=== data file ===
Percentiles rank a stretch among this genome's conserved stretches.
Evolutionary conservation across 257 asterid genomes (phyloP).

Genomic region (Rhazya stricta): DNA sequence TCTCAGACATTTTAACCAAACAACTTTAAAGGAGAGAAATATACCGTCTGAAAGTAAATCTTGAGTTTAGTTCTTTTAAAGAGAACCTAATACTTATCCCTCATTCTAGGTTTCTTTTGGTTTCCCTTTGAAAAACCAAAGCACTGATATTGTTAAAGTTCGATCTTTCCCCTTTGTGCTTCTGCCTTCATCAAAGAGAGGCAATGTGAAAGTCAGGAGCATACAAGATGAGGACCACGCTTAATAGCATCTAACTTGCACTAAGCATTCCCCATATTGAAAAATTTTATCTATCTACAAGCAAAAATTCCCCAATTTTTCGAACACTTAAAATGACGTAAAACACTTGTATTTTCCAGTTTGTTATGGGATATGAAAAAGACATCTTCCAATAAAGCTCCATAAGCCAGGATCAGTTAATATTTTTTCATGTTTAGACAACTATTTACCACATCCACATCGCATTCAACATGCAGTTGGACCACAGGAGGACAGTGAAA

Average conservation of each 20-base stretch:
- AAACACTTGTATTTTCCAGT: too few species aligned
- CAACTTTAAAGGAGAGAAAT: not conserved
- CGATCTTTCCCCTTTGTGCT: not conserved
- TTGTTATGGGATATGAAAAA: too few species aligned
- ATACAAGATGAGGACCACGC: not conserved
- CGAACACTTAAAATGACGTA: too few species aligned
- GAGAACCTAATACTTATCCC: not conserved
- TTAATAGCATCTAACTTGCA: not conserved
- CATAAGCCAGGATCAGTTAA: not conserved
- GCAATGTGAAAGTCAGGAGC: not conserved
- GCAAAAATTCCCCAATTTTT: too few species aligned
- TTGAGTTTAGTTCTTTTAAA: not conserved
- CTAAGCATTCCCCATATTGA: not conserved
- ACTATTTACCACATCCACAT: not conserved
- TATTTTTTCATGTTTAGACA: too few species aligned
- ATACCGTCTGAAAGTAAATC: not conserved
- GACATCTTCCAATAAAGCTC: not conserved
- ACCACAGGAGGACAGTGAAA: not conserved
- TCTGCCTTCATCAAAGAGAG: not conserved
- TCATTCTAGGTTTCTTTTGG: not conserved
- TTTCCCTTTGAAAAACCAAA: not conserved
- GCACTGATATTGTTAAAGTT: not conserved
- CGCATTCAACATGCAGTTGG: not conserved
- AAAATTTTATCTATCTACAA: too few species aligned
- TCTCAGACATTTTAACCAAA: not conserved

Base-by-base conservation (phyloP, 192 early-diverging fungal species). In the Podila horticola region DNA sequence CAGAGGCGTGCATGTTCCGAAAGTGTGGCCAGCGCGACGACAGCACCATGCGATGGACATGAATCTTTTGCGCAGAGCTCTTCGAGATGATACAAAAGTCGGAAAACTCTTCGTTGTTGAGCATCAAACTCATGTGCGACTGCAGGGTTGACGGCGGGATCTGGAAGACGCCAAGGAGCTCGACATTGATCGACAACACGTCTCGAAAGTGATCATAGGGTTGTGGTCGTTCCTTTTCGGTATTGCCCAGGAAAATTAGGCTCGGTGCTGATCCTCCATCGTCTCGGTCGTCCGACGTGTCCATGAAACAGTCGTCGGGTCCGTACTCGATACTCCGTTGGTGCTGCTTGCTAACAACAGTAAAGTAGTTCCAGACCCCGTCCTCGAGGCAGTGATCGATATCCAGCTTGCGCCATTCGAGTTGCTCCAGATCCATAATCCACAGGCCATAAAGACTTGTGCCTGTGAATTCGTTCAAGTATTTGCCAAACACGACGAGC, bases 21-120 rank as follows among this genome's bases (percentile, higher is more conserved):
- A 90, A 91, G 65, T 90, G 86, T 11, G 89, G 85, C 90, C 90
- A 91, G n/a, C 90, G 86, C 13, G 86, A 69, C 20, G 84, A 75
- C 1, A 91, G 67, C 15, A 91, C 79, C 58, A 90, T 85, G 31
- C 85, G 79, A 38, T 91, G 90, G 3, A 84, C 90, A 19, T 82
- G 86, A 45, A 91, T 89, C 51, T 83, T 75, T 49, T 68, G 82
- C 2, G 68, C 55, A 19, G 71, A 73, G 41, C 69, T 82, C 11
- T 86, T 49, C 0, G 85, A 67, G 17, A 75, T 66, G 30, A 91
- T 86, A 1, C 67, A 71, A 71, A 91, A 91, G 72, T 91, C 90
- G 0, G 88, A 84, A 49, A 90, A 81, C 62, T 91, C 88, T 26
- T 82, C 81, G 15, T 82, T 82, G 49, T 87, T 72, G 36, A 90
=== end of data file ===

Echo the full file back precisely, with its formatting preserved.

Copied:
Percentiles rank a stretch among this genome's conserved stretches.
Evolutionary conservation across 257 asterid genomes (phyloP).

Genomic region (Rhazya stricta): DNA sequence TCTCAGACATTTTAACCAAACAACTTTAAAGGAGAGAAATATACCGTCTGAAAGTAAATCTTGAGTTTAGTTCTTTTAAAGAGAACCTAATACTTATCCCTCATTCTAGGTTTCTTTTGGTTTCCCTTTGAAAAACCAAAGCACTGATATTGTTAAAGTTCGATCTTTCCCCTTTGTGCTTCTGCCTTCATCAAAGAGAGGCAATGTGAAAGTCAGGAGCATACAAGATGAGGACCACGCTTAATAGCATCTAACTTGCACTAAGCATTCCCCATATTGAAAAATTTTATCTATCTACAAGCAAAAATTCCCCAATTTTTCGAACACTTAAAATGACGTAAAACACTTGTATTTTCCAGTTTGTTATGGGATATGAAAAAGACATCTTCCAATAAAGCTCCATAAGCCAGGATCAGTTAATATTTTTTCATGTTTAGACAACTATTTACCACATCCACATCGCATTCAACATGCAGTTGGACCACAGGAGGACAGTGAAA

Average conservation of each 20-base stretch:
- AAACACTTGTATTTTCCAGT: too few species aligned
- CAACTTTAAAGGAGAGAAAT: not conserved
- CGATCTTTCCCCTTTGTGCT: not conserved
- TTGTTATGGGATATGAAAAA: too few species aligned
- ATACAAGATGAGGACCACGC: not conserved
- CGAACACTTAAAATGACGTA: too few species aligned
- GAGAACCTAATACTTATCCC: not conserved
- TTAATAGCATCTAACTTGCA: not conserved
- CATAAGCCAGGATCAGTTAA: not conserved
- GCAATGTGAAAGTCAGGAGC: not conserved
- GCAAAAATTCCCCAATTTTT: too few species aligned
- TTGAGTTTAGTTCTTTTAAA: not conserved
- CTAAGCATTCCCCATATTGA: not conserved
- ACTATTTACCACATCCACAT: not conserved
- TATTTTTTCATGTTTAGACA: too few species aligned
- ATACCGTCTGAAAGTAAATC: not conserved
- GACATCTTCCAATAAAGCTC: not conserved
- ACCACAGGAGGACAGTGAAA: not conserved
- TCTGCCTTCATCAAAGAGAG: not conserved
- TCATTCTAGGTTTCTTTTGG: not conserved
- TTTCCCTTTGAAAAACCAAA: not conserved
- GCACTGATATTGTTAAAGTT: not conserved
- CGCATTCAACATGCAGTTGG: not conserved
- AAAATTTTATCTATCTACAA: too few species aligned
- TCTCAGACATTTTAACCAAA: not conserved

Base-by-base conservation (phyloP, 192 early-diverging fungal species). In the Podila horticola region DNA sequence CAGAGGCGTGCATGTTCCGAAAGTGTGGCCAGCGCGACGACAGCACCATGCGATGGACATGAATCTTTTGCGCAGAGCTCTTCGAGATGATACAAAAGTCGGAAAACTCTTCGTTGTTGAGCATCAAACTCATGTGCGACTGCAGGGTTGACGGCGGGATCTGGAAGACGCCAAGGAGCTCGACATTGATCGACAACACGTCTCGAAAGTGATCATAGGGTTGTGGTCGTTCCTTTTCGGTATTGCCCAGGAAAATTAGGCTCGGTGCTGATCCTCCATCGTCTCGGTCGTCCGACGTGTCCATGAAACAGTCGTCGGGTCCGTACTCGATACTCCGTTGGTGCTGCTTGCTAACAACAGTAAAGTAGTTCCAGACCCCGTCCTCGAGGCAGTGATCGATATCCAGCTTGCGCCATTCGAGTTGCTCCAGATCCATAATCCACAGGCCATAAAGACTTGTGCCTGTGAATTCGTTCAAGTATTTGCCAAACACGACGAGC, bases 21-120 rank as follows among this genome's bases (percentile, higher is more conserved):
- A 90, A 91, G 65, T 90, G 86, T 11, G 89, G 85, C 90, C 90
- A 91, G n/a, C 90, G 86, C 13, G 86, A 69, C 20, G 84, A 75
- C 1, A 91, G 67, C 15, A 91, C 79, C 58, A 90, T 85, G 31
- C 85, G 79, A 38, T 91, G 90, G 3, A 84, C 90, A 19, T 82
- G 86, A 45, A 91, T 89, C 51, T 83, T 75, T 49, T 68, G 82
- C 2, G 68, C 55, A 19, G 71, A 73, G 41, C 69, T 82, C 11
- T 86, T 49, C 0, G 85, A 67, G 17, A 75, T 66, G 30, A 91
- T 86, A 1, C 67, A 71, A 71, A 91, A 91, G 72, T 91, C 90
- G 0, G 88, A 84, A 49, A 90, A 81, C 62, T 91, C 88, T 26
- T 82, C 81, G 15, T 82, T 82, G 49, T 87, T 72, G 36, A 90